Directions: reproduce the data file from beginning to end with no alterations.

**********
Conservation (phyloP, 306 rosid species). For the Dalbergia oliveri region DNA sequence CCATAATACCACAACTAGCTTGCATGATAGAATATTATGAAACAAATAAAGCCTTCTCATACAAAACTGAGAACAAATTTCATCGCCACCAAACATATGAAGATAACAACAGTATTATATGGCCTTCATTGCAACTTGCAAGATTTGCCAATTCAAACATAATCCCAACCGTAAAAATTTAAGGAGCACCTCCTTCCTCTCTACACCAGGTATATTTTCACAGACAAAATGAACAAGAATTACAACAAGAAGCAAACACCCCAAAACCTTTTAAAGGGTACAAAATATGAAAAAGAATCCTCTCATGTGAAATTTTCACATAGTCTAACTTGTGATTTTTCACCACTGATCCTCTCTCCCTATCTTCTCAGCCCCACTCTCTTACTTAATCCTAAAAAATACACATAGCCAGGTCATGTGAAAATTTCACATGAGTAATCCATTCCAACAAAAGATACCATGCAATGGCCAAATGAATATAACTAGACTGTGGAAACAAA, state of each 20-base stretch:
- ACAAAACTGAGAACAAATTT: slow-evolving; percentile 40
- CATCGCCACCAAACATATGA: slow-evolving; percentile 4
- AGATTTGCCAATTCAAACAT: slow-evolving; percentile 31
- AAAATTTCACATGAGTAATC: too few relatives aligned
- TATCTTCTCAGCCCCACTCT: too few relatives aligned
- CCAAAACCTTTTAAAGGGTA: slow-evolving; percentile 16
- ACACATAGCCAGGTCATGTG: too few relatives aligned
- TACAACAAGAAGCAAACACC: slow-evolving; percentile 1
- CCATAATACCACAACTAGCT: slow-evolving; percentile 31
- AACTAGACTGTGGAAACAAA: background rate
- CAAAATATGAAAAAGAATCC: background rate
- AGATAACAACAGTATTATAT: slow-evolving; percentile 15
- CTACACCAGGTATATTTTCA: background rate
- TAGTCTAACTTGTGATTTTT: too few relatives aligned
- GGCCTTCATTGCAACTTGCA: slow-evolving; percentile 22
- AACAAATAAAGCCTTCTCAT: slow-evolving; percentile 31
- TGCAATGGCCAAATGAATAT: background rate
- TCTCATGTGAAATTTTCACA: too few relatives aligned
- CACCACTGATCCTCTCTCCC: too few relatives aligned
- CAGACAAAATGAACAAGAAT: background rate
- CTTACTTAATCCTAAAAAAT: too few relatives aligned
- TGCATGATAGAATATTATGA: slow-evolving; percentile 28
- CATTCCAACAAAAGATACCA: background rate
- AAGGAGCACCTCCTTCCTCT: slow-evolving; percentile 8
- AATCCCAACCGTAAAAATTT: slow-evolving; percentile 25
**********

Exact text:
Conservation (phyloP, 306 rosid species). For the Dalbergia oliveri region DNA sequence CCATAATACCACAACTAGCTTGCATGATAGAATATTATGAAACAAATAAAGCCTTCTCATACAAAACTGAGAACAAATTTCATCGCCACCAAACATATGAAGATAACAACAGTATTATATGGCCTTCATTGCAACTTGCAAGATTTGCCAATTCAAACATAATCCCAACCGTAAAAATTTAAGGAGCACCTCCTTCCTCTCTACACCAGGTATATTTTCACAGACAAAATGAACAAGAATTACAACAAGAAGCAAACACCCCAAAACCTTTTAAAGGGTACAAAATATGAAAAAGAATCCTCTCATGTGAAATTTTCACATAGTCTAACTTGTGATTTTTCACCACTGATCCTCTCTCCCTATCTTCTCAGCCCCACTCTCTTACTTAATCCTAAAAAATACACATAGCCAGGTCATGTGAAAATTTCACATGAGTAATCCATTCCAACAAAAGATACCATGCAATGGCCAAATGAATATAACTAGACTGTGGAAACAAA, state of each 20-base stretch:
- ACAAAACTGAGAACAAATTT: slow-evolving; percentile 40
- CATCGCCACCAAACATATGA: slow-evolving; percentile 4
- AGATTTGCCAATTCAAACAT: slow-evolving; percentile 31
- AAAATTTCACATGAGTAATC: too few relatives aligned
- TATCTTCTCAGCCCCACTCT: too few relatives aligned
- CCAAAACCTTTTAAAGGGTA: slow-evolving; percentile 16
- ACACATAGCCAGGTCATGTG: too few relatives aligned
- TACAACAAGAAGCAAACACC: slow-evolving; percentile 1
- CCATAATACCACAACTAGCT: slow-evolving; percentile 31
- AACTAGACTGTGGAAACAAA: background rate
- CAAAATATGAAAAAGAATCC: background rate
- AGATAACAACAGTATTATAT: slow-evolving; percentile 15
- CTACACCAGGTATATTTTCA: background rate
- TAGTCTAACTTGTGATTTTT: too few relatives aligned
- GGCCTTCATTGCAACTTGCA: slow-evolving; percentile 22
- AACAAATAAAGCCTTCTCAT: slow-evolving; percentile 31
- TGCAATGGCCAAATGAATAT: background rate
- TCTCATGTGAAATTTTCACA: too few relatives aligned
- CACCACTGATCCTCTCTCCC: too few relatives aligned
- CAGACAAAATGAACAAGAAT: background rate
- CTTACTTAATCCTAAAAAAT: too few relatives aligned
- TGCATGATAGAATATTATGA: slow-evolving; percentile 28
- CATTCCAACAAAAGATACCA: background rate
- AAGGAGCACCTCCTTCCTCT: slow-evolving; percentile 8
- AATCCCAACCGTAAAAATTT: slow-evolving; percentile 25